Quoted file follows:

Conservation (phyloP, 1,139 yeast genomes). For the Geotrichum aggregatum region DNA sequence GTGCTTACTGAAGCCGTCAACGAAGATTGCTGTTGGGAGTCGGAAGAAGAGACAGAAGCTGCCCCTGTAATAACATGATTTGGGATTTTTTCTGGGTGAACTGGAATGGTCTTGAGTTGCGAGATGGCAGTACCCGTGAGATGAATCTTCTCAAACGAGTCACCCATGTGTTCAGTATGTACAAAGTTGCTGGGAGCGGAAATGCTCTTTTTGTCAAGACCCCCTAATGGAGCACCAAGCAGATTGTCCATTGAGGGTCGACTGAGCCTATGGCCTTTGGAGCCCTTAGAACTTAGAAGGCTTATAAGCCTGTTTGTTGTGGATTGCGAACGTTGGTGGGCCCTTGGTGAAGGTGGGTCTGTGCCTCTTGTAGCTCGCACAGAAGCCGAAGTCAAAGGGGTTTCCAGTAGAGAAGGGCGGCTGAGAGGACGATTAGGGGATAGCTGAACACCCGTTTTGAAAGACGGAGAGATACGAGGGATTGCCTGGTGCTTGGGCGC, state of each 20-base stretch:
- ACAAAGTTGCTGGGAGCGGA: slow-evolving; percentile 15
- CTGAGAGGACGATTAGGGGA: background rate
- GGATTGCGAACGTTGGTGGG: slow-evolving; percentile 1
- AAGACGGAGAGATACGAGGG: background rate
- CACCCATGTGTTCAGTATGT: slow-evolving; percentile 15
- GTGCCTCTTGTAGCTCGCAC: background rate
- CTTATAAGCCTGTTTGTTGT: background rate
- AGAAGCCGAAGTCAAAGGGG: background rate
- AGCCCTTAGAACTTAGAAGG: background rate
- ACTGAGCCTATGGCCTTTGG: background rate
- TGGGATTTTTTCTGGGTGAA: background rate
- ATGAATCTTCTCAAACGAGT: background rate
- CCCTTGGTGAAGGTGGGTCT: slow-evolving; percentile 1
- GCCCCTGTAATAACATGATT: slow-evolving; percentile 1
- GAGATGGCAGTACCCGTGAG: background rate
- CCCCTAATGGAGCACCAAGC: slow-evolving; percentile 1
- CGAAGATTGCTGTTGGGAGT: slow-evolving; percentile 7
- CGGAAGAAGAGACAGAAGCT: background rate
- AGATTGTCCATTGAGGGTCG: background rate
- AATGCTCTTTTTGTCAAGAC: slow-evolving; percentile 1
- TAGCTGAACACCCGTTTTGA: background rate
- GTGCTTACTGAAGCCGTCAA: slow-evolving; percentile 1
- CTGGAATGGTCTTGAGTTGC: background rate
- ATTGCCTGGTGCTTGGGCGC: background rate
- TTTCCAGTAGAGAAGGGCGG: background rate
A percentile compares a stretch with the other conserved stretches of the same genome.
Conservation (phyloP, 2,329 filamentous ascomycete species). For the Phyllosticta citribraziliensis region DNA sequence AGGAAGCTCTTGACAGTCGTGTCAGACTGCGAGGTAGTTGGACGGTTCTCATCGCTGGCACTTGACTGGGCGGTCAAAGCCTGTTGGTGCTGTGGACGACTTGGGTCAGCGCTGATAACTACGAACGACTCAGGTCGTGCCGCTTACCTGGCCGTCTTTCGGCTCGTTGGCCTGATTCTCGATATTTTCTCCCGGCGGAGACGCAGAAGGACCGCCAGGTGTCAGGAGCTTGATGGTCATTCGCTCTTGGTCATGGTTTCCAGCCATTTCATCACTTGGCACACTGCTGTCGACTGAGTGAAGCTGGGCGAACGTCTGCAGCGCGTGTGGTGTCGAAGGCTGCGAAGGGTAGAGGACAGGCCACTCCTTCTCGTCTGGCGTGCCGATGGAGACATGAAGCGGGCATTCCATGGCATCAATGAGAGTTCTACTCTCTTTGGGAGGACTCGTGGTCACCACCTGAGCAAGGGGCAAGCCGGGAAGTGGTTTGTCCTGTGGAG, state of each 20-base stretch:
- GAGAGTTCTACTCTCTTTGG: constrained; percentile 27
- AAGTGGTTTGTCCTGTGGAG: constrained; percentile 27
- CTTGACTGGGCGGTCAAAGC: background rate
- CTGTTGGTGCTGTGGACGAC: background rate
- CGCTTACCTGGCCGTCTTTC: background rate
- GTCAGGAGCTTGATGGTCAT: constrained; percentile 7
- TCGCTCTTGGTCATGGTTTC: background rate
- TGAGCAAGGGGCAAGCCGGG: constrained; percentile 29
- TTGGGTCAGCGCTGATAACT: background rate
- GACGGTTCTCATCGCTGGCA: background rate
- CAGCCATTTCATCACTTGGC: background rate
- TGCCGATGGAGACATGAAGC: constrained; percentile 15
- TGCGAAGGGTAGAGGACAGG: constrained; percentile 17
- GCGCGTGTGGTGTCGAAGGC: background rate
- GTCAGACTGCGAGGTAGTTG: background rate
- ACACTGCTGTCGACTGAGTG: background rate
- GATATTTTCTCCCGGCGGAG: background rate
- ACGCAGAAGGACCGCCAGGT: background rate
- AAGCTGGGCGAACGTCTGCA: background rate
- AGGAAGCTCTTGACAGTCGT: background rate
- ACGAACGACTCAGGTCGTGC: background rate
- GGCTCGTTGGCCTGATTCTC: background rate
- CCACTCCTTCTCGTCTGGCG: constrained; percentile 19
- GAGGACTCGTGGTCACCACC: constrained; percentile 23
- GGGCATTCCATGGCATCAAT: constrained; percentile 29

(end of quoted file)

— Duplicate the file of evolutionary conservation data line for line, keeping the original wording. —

Conservation (phyloP, 1,139 yeast genomes). For the Geotrichum aggregatum region DNA sequence GTGCTTACTGAAGCCGTCAACGAAGATTGCTGTTGGGAGTCGGAAGAAGAGACAGAAGCTGCCCCTGTAATAACATGATTTGGGATTTTTTCTGGGTGAACTGGAATGGTCTTGAGTTGCGAGATGGCAGTACCCGTGAGATGAATCTTCTCAAACGAGTCACCCATGTGTTCAGTATGTACAAAGTTGCTGGGAGCGGAAATGCTCTTTTTGTCAAGACCCCCTAATGGAGCACCAAGCAGATTGTCCATTGAGGGTCGACTGAGCCTATGGCCTTTGGAGCCCTTAGAACTTAGAAGGCTTATAAGCCTGTTTGTTGTGGATTGCGAACGTTGGTGGGCCCTTGGTGAAGGTGGGTCTGTGCCTCTTGTAGCTCGCACAGAAGCCGAAGTCAAAGGGGTTTCCAGTAGAGAAGGGCGGCTGAGAGGACGATTAGGGGATAGCTGAACACCCGTTTTGAAAGACGGAGAGATACGAGGGATTGCCTGGTGCTTGGGCGC, state of each 20-base stretch:
- ACAAAGTTGCTGGGAGCGGA: slow-evolving; percentile 15
- CTGAGAGGACGATTAGGGGA: background rate
- GGATTGCGAACGTTGGTGGG: slow-evolving; percentile 1
- AAGACGGAGAGATACGAGGG: background rate
- CACCCATGTGTTCAGTATGT: slow-evolving; percentile 15
- GTGCCTCTTGTAGCTCGCAC: background rate
- CTTATAAGCCTGTTTGTTGT: background rate
- AGAAGCCGAAGTCAAAGGGG: background rate
- AGCCCTTAGAACTTAGAAGG: background rate
- ACTGAGCCTATGGCCTTTGG: background rate
- TGGGATTTTTTCTGGGTGAA: background rate
- ATGAATCTTCTCAAACGAGT: background rate
- CCCTTGGTGAAGGTGGGTCT: slow-evolving; percentile 1
- GCCCCTGTAATAACATGATT: slow-evolving; percentile 1
- GAGATGGCAGTACCCGTGAG: background rate
- CCCCTAATGGAGCACCAAGC: slow-evolving; percentile 1
- CGAAGATTGCTGTTGGGAGT: slow-evolving; percentile 7
- CGGAAGAAGAGACAGAAGCT: background rate
- AGATTGTCCATTGAGGGTCG: background rate
- AATGCTCTTTTTGTCAAGAC: slow-evolving; percentile 1
- TAGCTGAACACCCGTTTTGA: background rate
- GTGCTTACTGAAGCCGTCAA: slow-evolving; percentile 1
- CTGGAATGGTCTTGAGTTGC: background rate
- ATTGCCTGGTGCTTGGGCGC: background rate
- TTTCCAGTAGAGAAGGGCGG: background rate
A percentile compares a stretch with the other conserved stretches of the same genome.
Conservation (phyloP, 2,329 filamentous ascomycete species). For the Phyllosticta citribraziliensis region DNA sequence AGGAAGCTCTTGACAGTCGTGTCAGACTGCGAGGTAGTTGGACGGTTCTCATCGCTGGCACTTGACTGGGCGGTCAAAGCCTGTTGGTGCTGTGGACGACTTGGGTCAGCGCTGATAACTACGAACGACTCAGGTCGTGCCGCTTACCTGGCCGTCTTTCGGCTCGTTGGCCTGATTCTCGATATTTTCTCCCGGCGGAGACGCAGAAGGACCGCCAGGTGTCAGGAGCTTGATGGTCATTCGCTCTTGGTCATGGTTTCCAGCCATTTCATCACTTGGCACACTGCTGTCGACTGAGTGAAGCTGGGCGAACGTCTGCAGCGCGTGTGGTGTCGAAGGCTGCGAAGGGTAGAGGACAGGCCACTCCTTCTCGTCTGGCGTGCCGATGGAGACATGAAGCGGGCATTCCATGGCATCAATGAGAGTTCTACTCTCTTTGGGAGGACTCGTGGTCACCACCTGAGCAAGGGGCAAGCCGGGAAGTGGTTTGTCCTGTGGAG, state of each 20-base stretch:
- GAGAGTTCTACTCTCTTTGG: constrained; percentile 27
- AAGTGGTTTGTCCTGTGGAG: constrained; percentile 27
- CTTGACTGGGCGGTCAAAGC: background rate
- CTGTTGGTGCTGTGGACGAC: background rate
- CGCTTACCTGGCCGTCTTTC: background rate
- GTCAGGAGCTTGATGGTCAT: constrained; percentile 7
- TCGCTCTTGGTCATGGTTTC: background rate
- TGAGCAAGGGGCAAGCCGGG: constrained; percentile 29
- TTGGGTCAGCGCTGATAACT: background rate
- GACGGTTCTCATCGCTGGCA: background rate
- CAGCCATTTCATCACTTGGC: background rate
- TGCCGATGGAGACATGAAGC: constrained; percentile 15
- TGCGAAGGGTAGAGGACAGG: constrained; percentile 17
- GCGCGTGTGGTGTCGAAGGC: background rate
- GTCAGACTGCGAGGTAGTTG: background rate
- ACACTGCTGTCGACTGAGTG: background rate
- GATATTTTCTCCCGGCGGAG: background rate
- ACGCAGAAGGACCGCCAGGT: background rate
- AAGCTGGGCGAACGTCTGCA: background rate
- AGGAAGCTCTTGACAGTCGT: background rate
- ACGAACGACTCAGGTCGTGC: background rate
- GGCTCGTTGGCCTGATTCTC: background rate
- CCACTCCTTCTCGTCTGGCG: constrained; percentile 19
- GAGGACTCGTGGTCACCACC: constrained; percentile 23
- GGGCATTCCATGGCATCAAT: constrained; percentile 29